Best Guidelines to Make a Safety ToolBox Talk Work

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Best Guidelines to Make a Safety ToolBox Talk Work

A safety talk is a hands-on way to remind workers that health and safety are important on the job.

Safety talks deal with specific problems on site. They do not replace formal training.

Through safety talks you can tell workers about health and safety requirements for the tools, equipment, materials, and procedures they use every day or for particular jobs.

Each safety talk in this book will take about five minutes to present.

What makes a Safety Talk work?

Choose a talk suited to site and work conditions. Don’t give a talk on quick-cut saws when none are being used on the job.

Deliver the talk where it will be most appropriate. That could be the job office, out on the site, or near the tools and equipment you are talking about.

Introduce the subject clearly. Let workers know exactly what you are going to talk about and why it’s important to them.

Refer to the Safety Talk for information. But wherever possible use your own words.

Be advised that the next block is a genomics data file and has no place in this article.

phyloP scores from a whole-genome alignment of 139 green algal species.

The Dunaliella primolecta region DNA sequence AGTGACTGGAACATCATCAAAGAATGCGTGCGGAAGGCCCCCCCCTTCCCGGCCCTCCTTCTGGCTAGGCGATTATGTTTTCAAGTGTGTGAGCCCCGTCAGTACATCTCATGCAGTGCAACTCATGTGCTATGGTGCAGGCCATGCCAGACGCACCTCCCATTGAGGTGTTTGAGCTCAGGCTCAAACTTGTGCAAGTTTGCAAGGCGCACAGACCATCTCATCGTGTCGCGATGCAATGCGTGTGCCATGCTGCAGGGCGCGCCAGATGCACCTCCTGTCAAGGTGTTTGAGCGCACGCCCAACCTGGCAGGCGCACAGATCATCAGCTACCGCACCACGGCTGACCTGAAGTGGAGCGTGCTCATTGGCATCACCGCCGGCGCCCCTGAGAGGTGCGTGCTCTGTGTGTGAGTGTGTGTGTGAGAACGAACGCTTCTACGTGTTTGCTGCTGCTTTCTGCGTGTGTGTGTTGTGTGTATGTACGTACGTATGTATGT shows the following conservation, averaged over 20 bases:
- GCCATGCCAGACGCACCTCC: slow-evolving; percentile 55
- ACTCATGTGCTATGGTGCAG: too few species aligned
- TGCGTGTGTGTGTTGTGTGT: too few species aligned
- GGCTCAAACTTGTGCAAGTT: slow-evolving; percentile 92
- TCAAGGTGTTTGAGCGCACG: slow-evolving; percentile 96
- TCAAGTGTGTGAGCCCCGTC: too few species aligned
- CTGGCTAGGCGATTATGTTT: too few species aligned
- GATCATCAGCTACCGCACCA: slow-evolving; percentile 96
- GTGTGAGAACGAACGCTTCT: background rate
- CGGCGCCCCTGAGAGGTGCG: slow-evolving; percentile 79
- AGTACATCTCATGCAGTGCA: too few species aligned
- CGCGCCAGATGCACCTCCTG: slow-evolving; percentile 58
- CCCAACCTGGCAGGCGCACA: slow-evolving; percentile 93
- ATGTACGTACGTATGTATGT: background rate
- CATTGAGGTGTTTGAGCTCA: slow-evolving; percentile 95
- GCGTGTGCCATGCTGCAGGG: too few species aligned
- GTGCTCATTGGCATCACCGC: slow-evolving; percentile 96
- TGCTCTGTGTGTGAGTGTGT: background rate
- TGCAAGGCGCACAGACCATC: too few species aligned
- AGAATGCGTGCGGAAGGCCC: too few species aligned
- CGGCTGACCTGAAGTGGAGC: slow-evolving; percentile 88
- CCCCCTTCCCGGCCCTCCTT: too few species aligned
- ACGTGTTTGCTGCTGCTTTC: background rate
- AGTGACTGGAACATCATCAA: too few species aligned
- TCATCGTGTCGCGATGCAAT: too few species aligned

Connect key points to things your crew is familiar with on the project.

Pinpoint hazards. Talk about what may happen. Use information from the Safety Talk to explain how to control or prevent these hazards.

Wherever possible, use real tools, equipment, material, and jobsite situations to demonstrate key points.

Ask for questions. Answer to the best of your knowledge. Get more information where necessary.

Ask workers to demonstrate what they have learned.

Keep a record of each talk delivered. Include date, topic, and names of attendees. Photocopy the Report Form at the back of this manual and use it to keep a record of each session.

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